Rosenberg: Current monetary policy

Deputy Governor Irma Rosenberg gave a speech at the Royal Institute of Technology in Stockholm on Monday. Ms Rosenberg began by speaking about the Riksbank’s target and strategy and thereafter gave her views on the current monetary policy situation.

“The Riksbank has a statutory objective for monetary policy; to maintain price stability. We have defined this as an annual change in the consumer price index (CPI) of 2 per cent with a tolerance interval of ± 1 percentage point. Monetary policy is normally aimed at attaining the inflation target within a period of two years. This is because of the lag in monetary policy's impact on economic activity. But it is also because the Riksbank wishes to dampen fluctuations in the real economy, for instance, in GDP growth and employment,” said Ms Rosenberg.

”In some situations we may even need to allow the adjustment to take longer than two years. This could be the case, for instance, if the economy were to suffer an unexpectedly large shock. There is otherwise a risk that the strains on the real economy would be too severe. However, to enable us to be this flexible in our inflation targeting, there must be confidence in our monetary policy. This in turn requires that we openly and clearly describe why inflation is deviating from target and how we see future developments. We do this in Inflation Reports, press releases, minutes from our meetings and speeches held by members of the Executive Board,” said Ms Rosenberg.

”Open and clear communication is important to the Riksbank. Many people consider that we are already one of the most open and clear central banks in the world. But there is always more that can be done. This is why we have continued to work on developing our analysis and the way it is presented. Some important changes will occur in connection with the next monetary policy meeting on 14 February. The most important one is that we will publish our own forecast for the repo rate. Since autumn 2005 we have based the forecasts on the assumption that the repo rate will develop in line with market expectations. The fact that we are now making our own forecast for the repo rate will provide even clearer guidance for the general public as to how the Riksbank sees developments in the Swedish economy and how the repo rate may be adjusted. At the same time, I wish to emphasise that our own forecast for the interest rate path does not entail any promise by the Riksbank, it is merely a forecast. Just as before, economic developments will determine how we change the repo rate in the future,” underlined Ms Rosenberg.

”Another change we are making is that the Inflation Report will change its name to the ”Monetary Policy Report”. This is partly because the report will not only include a forecast for inflation; it will also contain a monetary policy message in that we publish our own interest rate forecast. There will be a clear link between the forecasts and the monetary policy considerations directly in the report. We also hope that the report will be more readable,” said Ms Rosenberg.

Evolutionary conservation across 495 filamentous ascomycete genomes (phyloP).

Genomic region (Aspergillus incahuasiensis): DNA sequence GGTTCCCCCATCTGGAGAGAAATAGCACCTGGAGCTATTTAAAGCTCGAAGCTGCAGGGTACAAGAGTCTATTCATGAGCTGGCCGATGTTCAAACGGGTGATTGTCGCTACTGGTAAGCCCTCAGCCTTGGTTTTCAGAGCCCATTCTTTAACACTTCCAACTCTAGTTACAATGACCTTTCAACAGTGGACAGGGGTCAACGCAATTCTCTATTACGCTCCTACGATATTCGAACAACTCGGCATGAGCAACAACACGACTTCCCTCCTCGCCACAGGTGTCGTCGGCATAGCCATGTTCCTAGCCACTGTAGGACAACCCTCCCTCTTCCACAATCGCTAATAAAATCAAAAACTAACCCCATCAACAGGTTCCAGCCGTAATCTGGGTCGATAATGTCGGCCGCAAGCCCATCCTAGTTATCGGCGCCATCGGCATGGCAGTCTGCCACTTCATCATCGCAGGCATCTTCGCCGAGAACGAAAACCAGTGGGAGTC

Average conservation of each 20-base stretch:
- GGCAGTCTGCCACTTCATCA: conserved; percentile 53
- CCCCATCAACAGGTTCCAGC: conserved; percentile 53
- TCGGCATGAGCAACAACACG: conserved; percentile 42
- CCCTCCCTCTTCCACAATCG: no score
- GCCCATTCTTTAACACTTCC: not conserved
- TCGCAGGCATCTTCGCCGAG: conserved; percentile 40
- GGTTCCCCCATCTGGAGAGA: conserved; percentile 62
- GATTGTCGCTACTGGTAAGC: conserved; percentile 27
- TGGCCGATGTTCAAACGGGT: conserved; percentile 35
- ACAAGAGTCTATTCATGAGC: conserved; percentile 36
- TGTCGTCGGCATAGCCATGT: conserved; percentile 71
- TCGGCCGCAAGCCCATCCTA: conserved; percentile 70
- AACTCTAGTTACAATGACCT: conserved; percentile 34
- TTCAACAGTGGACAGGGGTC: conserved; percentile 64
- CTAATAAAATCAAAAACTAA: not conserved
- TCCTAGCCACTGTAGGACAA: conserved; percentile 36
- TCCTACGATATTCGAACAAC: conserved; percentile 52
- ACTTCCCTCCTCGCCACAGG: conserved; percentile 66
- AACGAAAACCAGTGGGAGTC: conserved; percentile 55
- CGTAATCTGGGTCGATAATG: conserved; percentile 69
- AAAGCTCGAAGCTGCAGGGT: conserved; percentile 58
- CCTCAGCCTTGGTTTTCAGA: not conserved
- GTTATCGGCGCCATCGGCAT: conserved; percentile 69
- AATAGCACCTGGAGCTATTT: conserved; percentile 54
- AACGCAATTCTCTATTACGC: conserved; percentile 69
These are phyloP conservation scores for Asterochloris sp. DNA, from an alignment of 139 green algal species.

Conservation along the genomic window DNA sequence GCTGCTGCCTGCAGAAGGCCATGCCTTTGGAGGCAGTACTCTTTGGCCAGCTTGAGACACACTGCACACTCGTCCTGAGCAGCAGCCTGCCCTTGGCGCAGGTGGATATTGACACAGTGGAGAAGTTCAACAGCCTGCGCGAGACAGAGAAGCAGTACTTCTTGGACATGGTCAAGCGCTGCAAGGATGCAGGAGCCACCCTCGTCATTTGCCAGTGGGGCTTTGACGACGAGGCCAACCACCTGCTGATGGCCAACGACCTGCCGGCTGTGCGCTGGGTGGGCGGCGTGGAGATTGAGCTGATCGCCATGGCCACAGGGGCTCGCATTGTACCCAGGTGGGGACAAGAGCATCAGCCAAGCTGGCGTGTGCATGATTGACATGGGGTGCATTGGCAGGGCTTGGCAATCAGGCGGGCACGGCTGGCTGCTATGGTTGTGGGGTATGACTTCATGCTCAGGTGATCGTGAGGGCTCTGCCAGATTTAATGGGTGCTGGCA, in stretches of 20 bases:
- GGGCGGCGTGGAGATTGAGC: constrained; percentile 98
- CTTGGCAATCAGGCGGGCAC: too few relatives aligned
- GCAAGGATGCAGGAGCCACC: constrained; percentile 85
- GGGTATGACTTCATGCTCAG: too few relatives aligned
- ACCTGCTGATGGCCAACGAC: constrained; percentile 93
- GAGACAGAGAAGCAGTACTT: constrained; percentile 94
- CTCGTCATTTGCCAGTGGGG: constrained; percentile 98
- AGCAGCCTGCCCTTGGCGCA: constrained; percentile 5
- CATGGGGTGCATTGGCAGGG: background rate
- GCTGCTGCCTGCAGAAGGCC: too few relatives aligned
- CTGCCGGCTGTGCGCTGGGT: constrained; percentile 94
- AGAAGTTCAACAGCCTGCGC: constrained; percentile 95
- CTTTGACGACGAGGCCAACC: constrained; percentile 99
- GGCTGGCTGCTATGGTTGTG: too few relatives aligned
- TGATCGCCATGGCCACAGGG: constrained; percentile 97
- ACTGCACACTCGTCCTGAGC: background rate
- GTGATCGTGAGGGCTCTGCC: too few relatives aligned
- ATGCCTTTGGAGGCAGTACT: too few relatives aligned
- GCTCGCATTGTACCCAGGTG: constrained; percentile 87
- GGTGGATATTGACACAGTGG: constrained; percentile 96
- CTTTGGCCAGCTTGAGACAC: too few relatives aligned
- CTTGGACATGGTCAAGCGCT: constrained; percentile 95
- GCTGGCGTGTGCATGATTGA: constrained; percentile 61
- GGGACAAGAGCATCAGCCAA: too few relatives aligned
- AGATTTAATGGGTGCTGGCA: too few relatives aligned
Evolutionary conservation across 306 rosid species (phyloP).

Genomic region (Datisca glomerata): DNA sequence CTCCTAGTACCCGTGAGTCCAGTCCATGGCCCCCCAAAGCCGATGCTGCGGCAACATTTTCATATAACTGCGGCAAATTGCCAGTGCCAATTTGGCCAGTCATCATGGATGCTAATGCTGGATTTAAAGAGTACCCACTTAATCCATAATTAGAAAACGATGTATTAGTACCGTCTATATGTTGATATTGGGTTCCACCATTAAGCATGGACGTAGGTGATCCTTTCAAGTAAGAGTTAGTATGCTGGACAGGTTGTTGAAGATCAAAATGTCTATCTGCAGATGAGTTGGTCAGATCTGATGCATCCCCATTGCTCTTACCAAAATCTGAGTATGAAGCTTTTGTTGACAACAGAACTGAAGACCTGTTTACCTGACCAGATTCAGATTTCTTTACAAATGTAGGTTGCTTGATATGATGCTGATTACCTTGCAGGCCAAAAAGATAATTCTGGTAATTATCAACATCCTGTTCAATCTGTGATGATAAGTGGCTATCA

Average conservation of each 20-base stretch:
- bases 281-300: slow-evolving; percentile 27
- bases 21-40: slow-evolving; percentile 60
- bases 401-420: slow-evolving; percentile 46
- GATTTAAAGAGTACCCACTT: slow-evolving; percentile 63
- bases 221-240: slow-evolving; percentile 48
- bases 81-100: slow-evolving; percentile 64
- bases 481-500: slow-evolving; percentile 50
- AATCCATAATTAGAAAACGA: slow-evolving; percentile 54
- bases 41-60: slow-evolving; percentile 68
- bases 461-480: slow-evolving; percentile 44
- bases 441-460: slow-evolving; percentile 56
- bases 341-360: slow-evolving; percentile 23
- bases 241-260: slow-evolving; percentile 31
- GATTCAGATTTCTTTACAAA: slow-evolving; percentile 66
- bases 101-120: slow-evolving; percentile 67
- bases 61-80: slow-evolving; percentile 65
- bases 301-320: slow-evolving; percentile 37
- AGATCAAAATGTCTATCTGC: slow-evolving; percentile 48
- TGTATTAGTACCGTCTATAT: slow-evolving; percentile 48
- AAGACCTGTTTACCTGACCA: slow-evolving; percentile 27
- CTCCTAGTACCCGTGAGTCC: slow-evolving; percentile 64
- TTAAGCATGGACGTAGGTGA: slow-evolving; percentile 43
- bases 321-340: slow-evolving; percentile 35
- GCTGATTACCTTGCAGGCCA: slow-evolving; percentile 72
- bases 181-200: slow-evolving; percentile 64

”I will conclude with a few words on how I see economic developments and what they entail for monetary policy. Developments in the Swedish economy are very positive. Production and employment are increasing rapidly, while inflation remains at a low level. At the most recent monetary policy meeting on 14 December, we raised the repo rate by 0.25 percentage points to 3.0 per cent. The Executive Board also pointed out that we envisaged further increases, roughly at the same pace expressed then in market expectations,” said Ms Rosenberg.

“In my opinion, the new information received has not given any reason to significantly alter the assessment made in December. Both international and Swedish economic activity has continued to develop favourably. The global economy has developed in line with both the forecast in the October Inflation Report and the assessment made prior to the monetary policy meeting in December. The Swedish economy has on the whole developed slightly more strongly than expected in October, but in line with the assessment we made in December. The same applies to the labour market and employment,” continued Ms Rosenberg.

”Despite the rapid growth, there are many indications that there will still be forces holding back inflation in the future. It is not only the demand side of the economy that is growing rapidly, but also the supply side. Productivity growth is strong and one cannot rule out the possibility that the growth in the labour force will be higher over the coming years than we have previously assumed, partly due to the Government’s proposals for tax and labour market policy reforms. Moreover, the oil price has fallen. It therefore appears as though inflation will remain subdued,” said Ms Rosenberg.

”All in all, I therefore see no reason today to proceed more quickly with the interest rate increases than the markets were expecting the weeks prior to the monetary policy meeting in December, despite the continued rapid economic upswing. But, as usual, we will decide our stance with regard to the new information received since our previous meeting when we Executive Board members make our next decision on monetary policy on 14 February," concluded Ms Rosenberg.

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The Riksbank is Sweden's central bank and an authority under the Riksdag, the Swedish parliament. The Riksbank is responsible for monetary policy with the objective to maintain price stability. The bank has also been given the task to promote a safe and efficient payment system.

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